How do you get a 4-year-old little girl to beg for a trip to the The Metropolitan Museum of Art in New York City? Remind her that Olivia the Pig was there. My husband promised to take my daughter to see the Degas ballet dancers on day when she was watching Olivia on TV, who was at The Met with her mhttp://www.nickjr.com/olivia/other. They were checking out the ballerinas.
This scene also appears in the first Olivia book. The book version was actually adapted from a Degas ballet dancer painting at the Musee d’Orsay in Paris (which will come in handy when we go there, too).
When we got to the Degas section at The Met, my husband launched in to a very kid-friendly lesson regarding how Edgar Degas used pastels, kind of like crayons for adults, and why these paintings are so special.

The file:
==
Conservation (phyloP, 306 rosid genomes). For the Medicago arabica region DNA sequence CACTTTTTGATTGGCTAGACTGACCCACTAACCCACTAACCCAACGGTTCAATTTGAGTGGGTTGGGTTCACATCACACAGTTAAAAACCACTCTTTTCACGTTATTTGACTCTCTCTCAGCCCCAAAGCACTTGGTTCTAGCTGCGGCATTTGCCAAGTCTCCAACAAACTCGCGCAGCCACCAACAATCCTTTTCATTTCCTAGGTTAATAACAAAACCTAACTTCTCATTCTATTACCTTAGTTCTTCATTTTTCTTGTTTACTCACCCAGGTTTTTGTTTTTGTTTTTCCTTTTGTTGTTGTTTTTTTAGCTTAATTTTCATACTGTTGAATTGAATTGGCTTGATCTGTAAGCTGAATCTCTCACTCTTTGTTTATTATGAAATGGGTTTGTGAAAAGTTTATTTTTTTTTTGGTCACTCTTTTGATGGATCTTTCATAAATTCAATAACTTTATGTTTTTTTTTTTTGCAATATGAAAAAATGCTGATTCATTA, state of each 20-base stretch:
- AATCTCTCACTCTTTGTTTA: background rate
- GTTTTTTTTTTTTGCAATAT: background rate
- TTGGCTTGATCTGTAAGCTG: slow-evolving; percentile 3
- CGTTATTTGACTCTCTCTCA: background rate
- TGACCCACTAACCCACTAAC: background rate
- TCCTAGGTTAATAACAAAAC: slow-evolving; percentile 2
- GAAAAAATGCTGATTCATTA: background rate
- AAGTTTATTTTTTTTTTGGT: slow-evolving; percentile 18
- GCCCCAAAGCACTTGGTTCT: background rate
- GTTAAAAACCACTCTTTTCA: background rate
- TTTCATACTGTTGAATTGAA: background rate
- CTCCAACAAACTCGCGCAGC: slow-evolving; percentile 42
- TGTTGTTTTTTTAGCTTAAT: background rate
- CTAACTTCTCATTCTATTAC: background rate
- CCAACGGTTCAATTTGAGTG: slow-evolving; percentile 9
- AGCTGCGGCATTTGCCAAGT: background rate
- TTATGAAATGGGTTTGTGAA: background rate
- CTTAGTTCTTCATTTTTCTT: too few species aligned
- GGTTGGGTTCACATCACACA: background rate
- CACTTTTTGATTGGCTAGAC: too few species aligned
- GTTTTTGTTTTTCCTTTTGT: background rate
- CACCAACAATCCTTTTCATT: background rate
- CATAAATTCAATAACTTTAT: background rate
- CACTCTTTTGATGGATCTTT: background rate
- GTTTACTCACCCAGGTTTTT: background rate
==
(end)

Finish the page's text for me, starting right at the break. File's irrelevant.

Then, we walked to the nearby Jackson Pollock paintings. In the book, Olivia declares she can paint it herself. She splats paint on her wall and then gets sent to timeout by her mother on the following pages. It’s cute.
Here it is in real life. We giggled a lot about how Olivia tried to recreate this massive painting.
By this time, my daughter was tired, but we had gained enough momentum to see the mummies, which we all thought were really cool.
There was one very funny moment when my husband was trying to explain what an impressionist painting is, while we were standing in front of Monet’s Water Lilies. There were some art enthusiasts clearly impressed (pardon the pun) by his ability to do this at a preschool level. All she could manage to do is stare in his ear, since he was holding her. She was totally not listening. People laughed.
In the end, we were able to keep her interested at the museum for 90 minutes, which is 89 minutes longer than I had anticipated. I credit my husband for having the creativity to turn The Metropolitan Museum of Art into an Olivia the Pig experience.
*Photo credit: istockphoto/JayLazarin